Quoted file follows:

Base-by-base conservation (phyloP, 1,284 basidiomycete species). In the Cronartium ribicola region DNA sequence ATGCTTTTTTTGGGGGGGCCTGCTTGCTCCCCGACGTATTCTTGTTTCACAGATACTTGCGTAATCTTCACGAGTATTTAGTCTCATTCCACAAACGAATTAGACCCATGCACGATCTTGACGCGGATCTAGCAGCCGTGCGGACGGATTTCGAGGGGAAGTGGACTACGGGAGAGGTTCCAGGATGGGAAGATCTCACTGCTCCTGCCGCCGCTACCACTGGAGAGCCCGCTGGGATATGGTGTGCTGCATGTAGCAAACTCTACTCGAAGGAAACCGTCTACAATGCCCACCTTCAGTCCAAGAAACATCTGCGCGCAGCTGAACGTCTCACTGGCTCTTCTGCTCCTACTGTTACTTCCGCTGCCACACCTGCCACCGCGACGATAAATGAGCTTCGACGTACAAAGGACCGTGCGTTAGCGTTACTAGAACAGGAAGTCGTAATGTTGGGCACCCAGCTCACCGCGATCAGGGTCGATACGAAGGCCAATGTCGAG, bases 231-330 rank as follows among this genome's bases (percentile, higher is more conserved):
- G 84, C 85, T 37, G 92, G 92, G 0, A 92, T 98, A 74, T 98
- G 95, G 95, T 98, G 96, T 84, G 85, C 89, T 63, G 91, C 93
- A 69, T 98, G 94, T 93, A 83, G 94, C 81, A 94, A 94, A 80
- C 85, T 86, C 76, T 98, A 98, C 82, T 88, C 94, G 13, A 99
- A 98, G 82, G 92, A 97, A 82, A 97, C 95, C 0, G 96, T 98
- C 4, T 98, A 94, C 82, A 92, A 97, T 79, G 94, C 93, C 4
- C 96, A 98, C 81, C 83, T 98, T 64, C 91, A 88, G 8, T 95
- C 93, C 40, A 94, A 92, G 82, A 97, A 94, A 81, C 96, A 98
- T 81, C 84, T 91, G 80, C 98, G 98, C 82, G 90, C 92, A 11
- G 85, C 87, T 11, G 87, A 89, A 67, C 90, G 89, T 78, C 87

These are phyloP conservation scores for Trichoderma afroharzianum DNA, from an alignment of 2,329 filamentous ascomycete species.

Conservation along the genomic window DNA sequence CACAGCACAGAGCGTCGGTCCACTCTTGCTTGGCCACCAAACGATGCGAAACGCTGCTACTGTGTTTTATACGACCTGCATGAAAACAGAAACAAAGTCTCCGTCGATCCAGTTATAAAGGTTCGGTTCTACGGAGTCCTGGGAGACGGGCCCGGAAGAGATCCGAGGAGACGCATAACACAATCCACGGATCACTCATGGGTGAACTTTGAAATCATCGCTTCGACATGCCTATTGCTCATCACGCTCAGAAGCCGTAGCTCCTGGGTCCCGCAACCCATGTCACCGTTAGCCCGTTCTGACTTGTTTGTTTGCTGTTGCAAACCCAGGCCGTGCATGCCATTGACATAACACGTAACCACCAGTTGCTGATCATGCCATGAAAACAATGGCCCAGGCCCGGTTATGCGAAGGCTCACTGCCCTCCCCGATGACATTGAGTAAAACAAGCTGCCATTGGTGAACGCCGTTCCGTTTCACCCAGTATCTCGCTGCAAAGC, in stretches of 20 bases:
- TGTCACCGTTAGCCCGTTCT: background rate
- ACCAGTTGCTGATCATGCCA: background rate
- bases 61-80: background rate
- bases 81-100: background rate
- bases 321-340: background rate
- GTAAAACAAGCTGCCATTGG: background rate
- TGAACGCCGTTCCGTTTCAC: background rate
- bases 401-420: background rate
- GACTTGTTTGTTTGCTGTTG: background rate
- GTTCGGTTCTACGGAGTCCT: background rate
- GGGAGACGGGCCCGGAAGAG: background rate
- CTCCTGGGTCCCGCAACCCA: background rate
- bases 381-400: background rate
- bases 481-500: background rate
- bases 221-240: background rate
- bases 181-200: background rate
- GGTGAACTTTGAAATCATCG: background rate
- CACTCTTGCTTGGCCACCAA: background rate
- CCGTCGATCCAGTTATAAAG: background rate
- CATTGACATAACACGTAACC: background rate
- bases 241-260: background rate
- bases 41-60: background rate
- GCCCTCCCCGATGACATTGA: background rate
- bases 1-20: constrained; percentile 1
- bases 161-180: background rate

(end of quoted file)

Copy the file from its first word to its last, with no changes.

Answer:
Base-by-base conservation (phyloP, 1,284 basidiomycete species). In the Cronartium ribicola region DNA sequence ATGCTTTTTTTGGGGGGGCCTGCTTGCTCCCCGACGTATTCTTGTTTCACAGATACTTGCGTAATCTTCACGAGTATTTAGTCTCATTCCACAAACGAATTAGACCCATGCACGATCTTGACGCGGATCTAGCAGCCGTGCGGACGGATTTCGAGGGGAAGTGGACTACGGGAGAGGTTCCAGGATGGGAAGATCTCACTGCTCCTGCCGCCGCTACCACTGGAGAGCCCGCTGGGATATGGTGTGCTGCATGTAGCAAACTCTACTCGAAGGAAACCGTCTACAATGCCCACCTTCAGTCCAAGAAACATCTGCGCGCAGCTGAACGTCTCACTGGCTCTTCTGCTCCTACTGTTACTTCCGCTGCCACACCTGCCACCGCGACGATAAATGAGCTTCGACGTACAAAGGACCGTGCGTTAGCGTTACTAGAACAGGAAGTCGTAATGTTGGGCACCCAGCTCACCGCGATCAGGGTCGATACGAAGGCCAATGTCGAG, bases 231-330 rank as follows among this genome's bases (percentile, higher is more conserved):
- G 84, C 85, T 37, G 92, G 92, G 0, A 92, T 98, A 74, T 98
- G 95, G 95, T 98, G 96, T 84, G 85, C 89, T 63, G 91, C 93
- A 69, T 98, G 94, T 93, A 83, G 94, C 81, A 94, A 94, A 80
- C 85, T 86, C 76, T 98, A 98, C 82, T 88, C 94, G 13, A 99
- A 98, G 82, G 92, A 97, A 82, A 97, C 95, C 0, G 96, T 98
- C 4, T 98, A 94, C 82, A 92, A 97, T 79, G 94, C 93, C 4
- C 96, A 98, C 81, C 83, T 98, T 64, C 91, A 88, G 8, T 95
- C 93, C 40, A 94, A 92, G 82, A 97, A 94, A 81, C 96, A 98
- T 81, C 84, T 91, G 80, C 98, G 98, C 82, G 90, C 92, A 11
- G 85, C 87, T 11, G 87, A 89, A 67, C 90, G 89, T 78, C 87

These are phyloP conservation scores for Trichoderma afroharzianum DNA, from an alignment of 2,329 filamentous ascomycete species.

Conservation along the genomic window DNA sequence CACAGCACAGAGCGTCGGTCCACTCTTGCTTGGCCACCAAACGATGCGAAACGCTGCTACTGTGTTTTATACGACCTGCATGAAAACAGAAACAAAGTCTCCGTCGATCCAGTTATAAAGGTTCGGTTCTACGGAGTCCTGGGAGACGGGCCCGGAAGAGATCCGAGGAGACGCATAACACAATCCACGGATCACTCATGGGTGAACTTTGAAATCATCGCTTCGACATGCCTATTGCTCATCACGCTCAGAAGCCGTAGCTCCTGGGTCCCGCAACCCATGTCACCGTTAGCCCGTTCTGACTTGTTTGTTTGCTGTTGCAAACCCAGGCCGTGCATGCCATTGACATAACACGTAACCACCAGTTGCTGATCATGCCATGAAAACAATGGCCCAGGCCCGGTTATGCGAAGGCTCACTGCCCTCCCCGATGACATTGAGTAAAACAAGCTGCCATTGGTGAACGCCGTTCCGTTTCACCCAGTATCTCGCTGCAAAGC, in stretches of 20 bases:
- TGTCACCGTTAGCCCGTTCT: background rate
- ACCAGTTGCTGATCATGCCA: background rate
- bases 61-80: background rate
- bases 81-100: background rate
- bases 321-340: background rate
- GTAAAACAAGCTGCCATTGG: background rate
- TGAACGCCGTTCCGTTTCAC: background rate
- bases 401-420: background rate
- GACTTGTTTGTTTGCTGTTG: background rate
- GTTCGGTTCTACGGAGTCCT: background rate
- GGGAGACGGGCCCGGAAGAG: background rate
- CTCCTGGGTCCCGCAACCCA: background rate
- bases 381-400: background rate
- bases 481-500: background rate
- bases 221-240: background rate
- bases 181-200: background rate
- GGTGAACTTTGAAATCATCG: background rate
- CACTCTTGCTTGGCCACCAA: background rate
- CCGTCGATCCAGTTATAAAG: background rate
- CATTGACATAACACGTAACC: background rate
- bases 241-260: background rate
- bases 41-60: background rate
- GCCCTCCCCGATGACATTGA: background rate
- bases 1-20: constrained; percentile 1
- bases 161-180: background rate